A new mini-open technique of arthroscopically assisted Latarjet

Ettore Taverna, Umile Giuseppe Longo, Vincenzo Guarrella, Guido Garavaglia, Carlo Perfetti, Luca Maria Sconfienza, Laura Broffoni, Vincenzo Denaro

Research output: Contribution to journalArticlepeer-review


Background: The aim is to describe a new arthroscopically assisted Latarjet technique. Methods: We evaluated the clinical and radiological findings of 60 patients with chronic recurrent anterior gleno-humeral instability who underwent, between September 2013 and November 2014, an arthroscopically-assisted Latarjet procedure with double round endobutton fixation. Inclusion criteria were: Chronic anterior recurrent instability, Instability Severity Index Score (ISIS) greater than three points, a glenoid bone defect > 15% or a Hill Sachs lesion with concomitant glenoid bone defect > 10%. During surgery the joint capsule and the anterior glenoid labrum were detached. Two drill tunnels perpendicular to the neck of the glenoid were made through a guide. An accessible pilot hole through the glenoid was created to allows the passage of guidewires for coracoid guidance and final fixation onto the anterior glenoid. Through a restricted deltopectoral access a coracoid osteotomy was made. Finally, the graft was prepared, inserted and secured using half-stitches. Results: The mean follow-up was 32.5 months (range 24-32 months). At a mean follow-up, 56 of the 60 subjects claimed a stable shoulder without postoperative complaints, two (3.3%) had an anterior dislocation after new traumatic injury, and two (3.3%) complained of subjective instability. At the latest follow-up, four subjects complained of painful recurrent anterior instability during abduction-external rotation with apprehension. At 1 year, the graft had migrated in one patient (1.7%) and judged not healed and high positioned in another patient (1.7%). Moreover, a glenoid bony gain of 26.3% was recorded. At the latest follow-up, three patients had grade 1 according to Samilson and Prieto classification asymptomatic degenerative changes. Nerve injuries and infections were not detected. None of the 60 patients underwent revision surgery. Healing rate of the graft was 96.7%. Conclusions: This technique of arthroscopically assisted Latarjet combines mini-open and arthroscopic approach for improving the precision of the bony tunnels in the glenoid and coracoid placement, minimizing any potential risk of neurologic complications. It can be an option in subjects with anterior gleno-humeral instability and glenoid bone defect. Further studies should be performed to confirm our preliminary results. Trial registration: Trial registration number 61/int/2017 Name of registry: ORS Date of registration 11.5.2017 Date of enrolment of the first participant to the trial: September 2013 'retrospectively registered' Level of evidence: IV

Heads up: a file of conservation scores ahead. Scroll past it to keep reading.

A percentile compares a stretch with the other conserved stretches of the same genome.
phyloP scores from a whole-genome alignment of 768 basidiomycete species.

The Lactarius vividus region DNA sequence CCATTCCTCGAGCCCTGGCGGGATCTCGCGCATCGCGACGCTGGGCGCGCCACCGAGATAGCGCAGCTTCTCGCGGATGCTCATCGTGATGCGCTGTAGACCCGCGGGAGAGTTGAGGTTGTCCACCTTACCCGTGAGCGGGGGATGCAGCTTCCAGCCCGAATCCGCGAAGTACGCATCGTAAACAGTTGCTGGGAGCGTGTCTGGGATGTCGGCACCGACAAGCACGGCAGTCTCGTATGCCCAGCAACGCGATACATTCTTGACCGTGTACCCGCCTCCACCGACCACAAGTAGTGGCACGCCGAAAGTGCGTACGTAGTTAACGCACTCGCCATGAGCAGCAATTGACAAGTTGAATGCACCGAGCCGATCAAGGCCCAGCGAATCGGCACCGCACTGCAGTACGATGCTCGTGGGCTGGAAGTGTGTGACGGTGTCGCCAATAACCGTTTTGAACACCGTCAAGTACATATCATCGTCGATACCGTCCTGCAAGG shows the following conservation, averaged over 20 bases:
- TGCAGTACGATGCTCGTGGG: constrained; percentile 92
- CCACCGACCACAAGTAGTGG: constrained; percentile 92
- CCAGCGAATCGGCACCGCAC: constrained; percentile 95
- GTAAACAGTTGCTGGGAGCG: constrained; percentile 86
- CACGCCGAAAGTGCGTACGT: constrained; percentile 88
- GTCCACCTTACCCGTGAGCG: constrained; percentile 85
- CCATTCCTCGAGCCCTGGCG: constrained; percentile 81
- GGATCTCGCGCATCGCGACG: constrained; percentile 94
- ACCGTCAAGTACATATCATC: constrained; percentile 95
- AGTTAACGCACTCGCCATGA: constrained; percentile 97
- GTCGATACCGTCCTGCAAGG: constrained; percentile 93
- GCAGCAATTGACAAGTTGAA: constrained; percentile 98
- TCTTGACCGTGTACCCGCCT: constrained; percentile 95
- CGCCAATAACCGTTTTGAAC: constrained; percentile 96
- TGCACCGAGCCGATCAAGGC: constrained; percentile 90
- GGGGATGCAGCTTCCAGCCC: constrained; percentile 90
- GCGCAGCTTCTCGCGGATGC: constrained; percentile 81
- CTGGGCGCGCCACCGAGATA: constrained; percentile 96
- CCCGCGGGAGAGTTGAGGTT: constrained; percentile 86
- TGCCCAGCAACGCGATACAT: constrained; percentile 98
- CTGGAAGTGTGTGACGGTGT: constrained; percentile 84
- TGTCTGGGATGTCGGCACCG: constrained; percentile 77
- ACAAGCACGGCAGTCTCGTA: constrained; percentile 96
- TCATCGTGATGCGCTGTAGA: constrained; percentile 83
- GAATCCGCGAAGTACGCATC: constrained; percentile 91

Original languageEnglish
Article number285
JournalBMC Musculoskeletal Disorders
Issue number1
Publication statusPublished - May 7 2020


  • Arthroscopic Latarjet
  • Arthroscopy
  • Complications
  • Endobutton
  • Latarjet
  • Mini-open

ASJC Scopus subject areas

  • Rheumatology
  • Orthopedics and Sports Medicine


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